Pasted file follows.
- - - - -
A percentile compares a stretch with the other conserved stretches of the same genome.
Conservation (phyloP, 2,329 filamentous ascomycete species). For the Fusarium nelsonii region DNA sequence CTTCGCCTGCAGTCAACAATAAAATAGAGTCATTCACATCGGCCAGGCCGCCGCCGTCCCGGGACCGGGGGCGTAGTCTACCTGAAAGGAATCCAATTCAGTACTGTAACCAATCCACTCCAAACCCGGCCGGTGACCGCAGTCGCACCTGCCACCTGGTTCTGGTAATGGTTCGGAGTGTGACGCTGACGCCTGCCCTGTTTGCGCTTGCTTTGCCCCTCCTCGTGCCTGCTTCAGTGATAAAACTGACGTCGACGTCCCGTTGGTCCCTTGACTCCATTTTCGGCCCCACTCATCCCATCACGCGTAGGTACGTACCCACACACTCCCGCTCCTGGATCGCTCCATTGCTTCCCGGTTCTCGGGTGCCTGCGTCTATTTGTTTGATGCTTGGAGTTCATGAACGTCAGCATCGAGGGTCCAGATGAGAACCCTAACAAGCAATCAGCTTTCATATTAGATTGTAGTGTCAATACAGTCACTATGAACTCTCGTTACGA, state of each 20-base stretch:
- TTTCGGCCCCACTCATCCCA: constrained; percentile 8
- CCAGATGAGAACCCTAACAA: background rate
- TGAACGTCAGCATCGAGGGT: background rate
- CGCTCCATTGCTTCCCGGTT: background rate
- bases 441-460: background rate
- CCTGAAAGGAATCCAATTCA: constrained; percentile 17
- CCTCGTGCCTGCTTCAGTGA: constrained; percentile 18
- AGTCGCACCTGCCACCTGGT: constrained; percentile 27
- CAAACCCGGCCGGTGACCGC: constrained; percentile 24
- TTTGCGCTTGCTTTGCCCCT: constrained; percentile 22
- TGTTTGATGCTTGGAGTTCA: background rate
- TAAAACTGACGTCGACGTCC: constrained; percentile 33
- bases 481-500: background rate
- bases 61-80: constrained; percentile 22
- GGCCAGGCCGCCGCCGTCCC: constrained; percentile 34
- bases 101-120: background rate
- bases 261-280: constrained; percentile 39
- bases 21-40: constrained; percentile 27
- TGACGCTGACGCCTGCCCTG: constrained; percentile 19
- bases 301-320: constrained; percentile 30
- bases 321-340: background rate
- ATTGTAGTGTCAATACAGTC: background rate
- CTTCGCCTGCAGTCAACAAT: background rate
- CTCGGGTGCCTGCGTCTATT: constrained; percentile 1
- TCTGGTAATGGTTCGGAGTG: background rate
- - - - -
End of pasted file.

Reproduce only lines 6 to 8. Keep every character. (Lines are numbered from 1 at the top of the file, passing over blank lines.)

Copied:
- CGCTCCATTGCTTCCCGGTT: background rate
- bases 441-460: background rate
- CCTGAAAGGAATCCAATTCA: constrained; percentile 17